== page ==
Couple who stormed black child's birthday party with gun, shouting racial slurs and waving Confederate flags cry as they are jailed
A couple were sentenced to 35 years in prison between them for storming the birthday party of an eight-year-old black boy and racially abusing the guests while waving Confederate flags.
Jose Ismael Torres, 26, was sentenced to 20 years in prison and will serve 13, and Kayla Rae Norton, 25, received 15 years, serving six.
Torres and Norton, from the state of Georgia, were found guilty of shouting racial slurs and threatening to kill partygoers, including the children, while waving Confederate flags.
Prosecutors told the court Torres even pointed a shotgun at the party.
The pair were convicted under a street gang terrorism law for the abuse, which took place in 2015 in Douglassville, outside Atlanta.
Video footage from the party emerged less than a month after white supremacist Dylann Roof killed nine African-Americans at a historic black church in Charleston, South Carolina.
Pictures showed Roof brandishing the Confederate flag. He said he wanted to kill black people and start a race war and was sentenced to death.
The video shows a parade of truck with Confederate flags roaring past the party. One woman is heard saying: “This is a child’s birthday party”.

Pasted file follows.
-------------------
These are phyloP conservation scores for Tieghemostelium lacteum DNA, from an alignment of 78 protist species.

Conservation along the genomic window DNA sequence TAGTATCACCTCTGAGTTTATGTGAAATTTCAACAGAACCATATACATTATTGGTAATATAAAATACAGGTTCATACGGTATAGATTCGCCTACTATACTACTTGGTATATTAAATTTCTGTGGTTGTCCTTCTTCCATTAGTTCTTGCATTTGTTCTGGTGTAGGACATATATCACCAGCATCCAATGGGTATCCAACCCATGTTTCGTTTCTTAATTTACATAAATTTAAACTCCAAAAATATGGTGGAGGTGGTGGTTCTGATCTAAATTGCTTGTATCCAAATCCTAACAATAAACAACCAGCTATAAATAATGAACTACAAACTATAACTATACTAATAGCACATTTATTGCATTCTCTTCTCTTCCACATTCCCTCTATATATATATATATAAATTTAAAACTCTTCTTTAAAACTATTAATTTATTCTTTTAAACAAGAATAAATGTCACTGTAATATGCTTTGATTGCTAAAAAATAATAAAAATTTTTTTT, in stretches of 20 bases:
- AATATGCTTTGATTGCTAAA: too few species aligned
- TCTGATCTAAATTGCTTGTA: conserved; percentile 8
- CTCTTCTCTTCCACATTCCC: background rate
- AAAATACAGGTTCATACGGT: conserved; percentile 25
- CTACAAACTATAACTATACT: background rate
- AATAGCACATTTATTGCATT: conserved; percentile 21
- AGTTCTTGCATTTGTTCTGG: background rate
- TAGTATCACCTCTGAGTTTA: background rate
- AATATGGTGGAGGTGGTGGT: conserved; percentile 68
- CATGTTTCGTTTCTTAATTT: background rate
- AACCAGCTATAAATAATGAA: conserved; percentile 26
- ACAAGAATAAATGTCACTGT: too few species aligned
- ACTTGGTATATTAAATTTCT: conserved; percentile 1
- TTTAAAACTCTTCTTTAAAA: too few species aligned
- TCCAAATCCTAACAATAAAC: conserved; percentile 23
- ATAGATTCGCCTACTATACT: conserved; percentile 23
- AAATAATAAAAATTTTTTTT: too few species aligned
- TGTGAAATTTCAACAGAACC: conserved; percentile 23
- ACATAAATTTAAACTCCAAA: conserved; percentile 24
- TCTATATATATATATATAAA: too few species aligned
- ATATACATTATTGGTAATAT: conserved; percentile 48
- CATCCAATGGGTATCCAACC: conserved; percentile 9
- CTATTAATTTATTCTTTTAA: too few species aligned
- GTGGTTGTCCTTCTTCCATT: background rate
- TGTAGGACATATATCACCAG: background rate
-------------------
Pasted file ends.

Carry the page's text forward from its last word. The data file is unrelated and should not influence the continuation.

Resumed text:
One person is heard shouting the N-word and witnesses from the party repeat that another one “has a gun”.
The couple are the last of 15 people charged in the disruption of the eight-year-old's birthday.
Only four were charged with felonies but the other two pleaded guilty and are serving shorter prison terms.
Torres was sentenced on three counts of aggravated assault with a deadly weapon, one count of terroristic threats and one count of violating the street gang act.
Norton was sentenced on one count of violating Georgia's street gang act and one count of making terroristic threats.
The couple cried in court when the sentencing was announced in Douglas County, west of Atlanta.
Upon their release, the judge ordered the couple to be permanently banned from Douglas County.
"Their actions were motivated by racial hatred," said Superior Court Judge William McClain.
"This is behaviour that even supporters of the Confederate battle flag can agree is criminal and shouldn't be allowed," Douglas County District Attorney Brian Fortner said in a statement.